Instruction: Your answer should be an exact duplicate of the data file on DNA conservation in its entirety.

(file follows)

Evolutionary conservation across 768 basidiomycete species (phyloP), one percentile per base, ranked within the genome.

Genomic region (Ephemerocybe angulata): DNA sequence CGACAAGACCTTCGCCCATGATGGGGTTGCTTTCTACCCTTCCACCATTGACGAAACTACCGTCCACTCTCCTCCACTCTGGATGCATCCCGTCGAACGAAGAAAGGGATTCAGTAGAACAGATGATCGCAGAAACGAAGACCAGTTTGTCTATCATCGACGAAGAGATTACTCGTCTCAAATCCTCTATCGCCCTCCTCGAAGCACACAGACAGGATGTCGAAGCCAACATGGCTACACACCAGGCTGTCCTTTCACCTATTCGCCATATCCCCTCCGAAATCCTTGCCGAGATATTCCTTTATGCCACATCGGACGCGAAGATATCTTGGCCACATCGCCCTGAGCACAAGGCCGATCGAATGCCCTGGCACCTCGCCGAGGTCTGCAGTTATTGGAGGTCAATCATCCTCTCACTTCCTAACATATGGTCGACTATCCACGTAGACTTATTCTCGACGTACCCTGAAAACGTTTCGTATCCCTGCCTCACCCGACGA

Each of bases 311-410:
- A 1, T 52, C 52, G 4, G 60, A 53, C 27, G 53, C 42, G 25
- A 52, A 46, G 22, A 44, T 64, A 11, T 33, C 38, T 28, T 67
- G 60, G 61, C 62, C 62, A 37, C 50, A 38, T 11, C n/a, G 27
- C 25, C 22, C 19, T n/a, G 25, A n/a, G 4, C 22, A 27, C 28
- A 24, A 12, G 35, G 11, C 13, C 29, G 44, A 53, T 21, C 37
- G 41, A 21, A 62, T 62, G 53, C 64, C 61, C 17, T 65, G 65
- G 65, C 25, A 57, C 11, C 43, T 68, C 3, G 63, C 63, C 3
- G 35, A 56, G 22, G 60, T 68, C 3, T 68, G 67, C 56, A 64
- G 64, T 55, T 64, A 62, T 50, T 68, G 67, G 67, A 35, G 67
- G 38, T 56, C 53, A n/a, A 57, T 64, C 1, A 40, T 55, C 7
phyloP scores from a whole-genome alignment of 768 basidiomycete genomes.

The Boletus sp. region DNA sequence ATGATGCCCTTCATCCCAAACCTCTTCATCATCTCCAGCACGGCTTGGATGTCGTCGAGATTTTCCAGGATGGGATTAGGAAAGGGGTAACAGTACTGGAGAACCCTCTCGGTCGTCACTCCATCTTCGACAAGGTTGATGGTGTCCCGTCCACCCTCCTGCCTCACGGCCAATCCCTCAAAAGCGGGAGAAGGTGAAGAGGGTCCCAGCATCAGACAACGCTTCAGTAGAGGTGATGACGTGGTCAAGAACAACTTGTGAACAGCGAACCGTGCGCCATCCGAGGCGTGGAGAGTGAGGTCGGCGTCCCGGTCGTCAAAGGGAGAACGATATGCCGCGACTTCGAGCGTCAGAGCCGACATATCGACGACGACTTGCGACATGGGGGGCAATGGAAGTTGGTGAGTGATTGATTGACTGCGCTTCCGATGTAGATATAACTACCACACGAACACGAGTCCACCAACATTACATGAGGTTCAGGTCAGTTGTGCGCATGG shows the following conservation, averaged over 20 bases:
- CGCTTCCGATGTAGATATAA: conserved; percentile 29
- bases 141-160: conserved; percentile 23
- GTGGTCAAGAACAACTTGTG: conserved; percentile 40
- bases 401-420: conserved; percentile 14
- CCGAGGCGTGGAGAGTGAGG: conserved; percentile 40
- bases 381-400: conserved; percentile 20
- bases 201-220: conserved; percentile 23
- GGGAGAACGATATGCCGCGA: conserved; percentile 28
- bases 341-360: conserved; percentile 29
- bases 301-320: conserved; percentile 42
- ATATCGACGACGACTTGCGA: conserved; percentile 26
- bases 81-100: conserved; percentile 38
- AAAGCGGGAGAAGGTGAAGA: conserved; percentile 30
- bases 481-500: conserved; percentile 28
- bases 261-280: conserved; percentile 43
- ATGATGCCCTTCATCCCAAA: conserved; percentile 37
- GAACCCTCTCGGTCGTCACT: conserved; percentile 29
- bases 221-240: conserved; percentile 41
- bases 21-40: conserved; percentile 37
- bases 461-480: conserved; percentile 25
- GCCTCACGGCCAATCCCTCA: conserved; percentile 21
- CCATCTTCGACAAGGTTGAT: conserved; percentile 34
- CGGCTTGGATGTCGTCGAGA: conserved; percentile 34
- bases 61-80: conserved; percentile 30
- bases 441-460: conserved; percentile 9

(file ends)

Evolutionary conservation across 768 basidiomycete species (phyloP), one percentile per base, ranked within the genome.

Genomic region (Ephemerocybe angulata): DNA sequence CGACAAGACCTTCGCCCATGATGGGGTTGCTTTCTACCCTTCCACCATTGACGAAACTACCGTCCACTCTCCTCCACTCTGGATGCATCCCGTCGAACGAAGAAAGGGATTCAGTAGAACAGATGATCGCAGAAACGAAGACCAGTTTGTCTATCATCGACGAAGAGATTACTCGTCTCAAATCCTCTATCGCCCTCCTCGAAGCACACAGACAGGATGTCGAAGCCAACATGGCTACACACCAGGCTGTCCTTTCACCTATTCGCCATATCCCCTCCGAAATCCTTGCCGAGATATTCCTTTATGCCACATCGGACGCGAAGATATCTTGGCCACATCGCCCTGAGCACAAGGCCGATCGAATGCCCTGGCACCTCGCCGAGGTCTGCAGTTATTGGAGGTCAATCATCCTCTCACTTCCTAACATATGGTCGACTATCCACGTAGACTTATTCTCGACGTACCCTGAAAACGTTTCGTATCCCTGCCTCACCCGACGA

Each of bases 311-410:
- A 1, T 52, C 52, G 4, G 60, A 53, C 27, G 53, C 42, G 25
- A 52, A 46, G 22, A 44, T 64, A 11, T 33, C 38, T 28, T 67
- G 60, G 61, C 62, C 62, A 37, C 50, A 38, T 11, C n/a, G 27
- C 25, C 22, C 19, T n/a, G 25, A n/a, G 4, C 22, A 27, C 28
- A 24, A 12, G 35, G 11, C 13, C 29, G 44, A 53, T 21, C 37
- G 41, A 21, A 62, T 62, G 53, C 64, C 61, C 17, T 65, G 65
- G 65, C 25, A 57, C 11, C 43, T 68, C 3, G 63, C 63, C 3
- G 35, A 56, G 22, G 60, T 68, C 3, T 68, G 67, C 56, A 64
- G 64, T 55, T 64, A 62, T 50, T 68, G 67, G 67, A 35, G 67
- G 38, T 56, C 53, A n/a, A 57, T 64, C 1, A 40, T 55, C 7
phyloP scores from a whole-genome alignment of 768 basidiomycete genomes.

The Boletus sp. region DNA sequence ATGATGCCCTTCATCCCAAACCTCTTCATCATCTCCAGCACGGCTTGGATGTCGTCGAGATTTTCCAGGATGGGATTAGGAAAGGGGTAACAGTACTGGAGAACCCTCTCGGTCGTCACTCCATCTTCGACAAGGTTGATGGTGTCCCGTCCACCCTCCTGCCTCACGGCCAATCCCTCAAAAGCGGGAGAAGGTGAAGAGGGTCCCAGCATCAGACAACGCTTCAGTAGAGGTGATGACGTGGTCAAGAACAACTTGTGAACAGCGAACCGTGCGCCATCCGAGGCGTGGAGAGTGAGGTCGGCGTCCCGGTCGTCAAAGGGAGAACGATATGCCGCGACTTCGAGCGTCAGAGCCGACATATCGACGACGACTTGCGACATGGGGGGCAATGGAAGTTGGTGAGTGATTGATTGACTGCGCTTCCGATGTAGATATAACTACCACACGAACACGAGTCCACCAACATTACATGAGGTTCAGGTCAGTTGTGCGCATGG shows the following conservation, averaged over 20 bases:
- CGCTTCCGATGTAGATATAA: conserved; percentile 29
- bases 141-160: conserved; percentile 23
- GTGGTCAAGAACAACTTGTG: conserved; percentile 40
- bases 401-420: conserved; percentile 14
- CCGAGGCGTGGAGAGTGAGG: conserved; percentile 40
- bases 381-400: conserved; percentile 20
- bases 201-220: conserved; percentile 23
- GGGAGAACGATATGCCGCGA: conserved; percentile 28
- bases 341-360: conserved; percentile 29
- bases 301-320: conserved; percentile 42
- ATATCGACGACGACTTGCGA: conserved; percentile 26
- bases 81-100: conserved; percentile 38
- AAAGCGGGAGAAGGTGAAGA: conserved; percentile 30
- bases 481-500: conserved; percentile 28
- bases 261-280: conserved; percentile 43
- ATGATGCCCTTCATCCCAAA: conserved; percentile 37
- GAACCCTCTCGGTCGTCACT: conserved; percentile 29
- bases 221-240: conserved; percentile 41
- bases 21-40: conserved; percentile 37
- bases 461-480: conserved; percentile 25
- GCCTCACGGCCAATCCCTCA: conserved; percentile 21
- CCATCTTCGACAAGGTTGAT: conserved; percentile 34
- CGGCTTGGATGTCGTCGAGA: conserved; percentile 34
- bases 61-80: conserved; percentile 30
- bases 441-460: conserved; percentile 9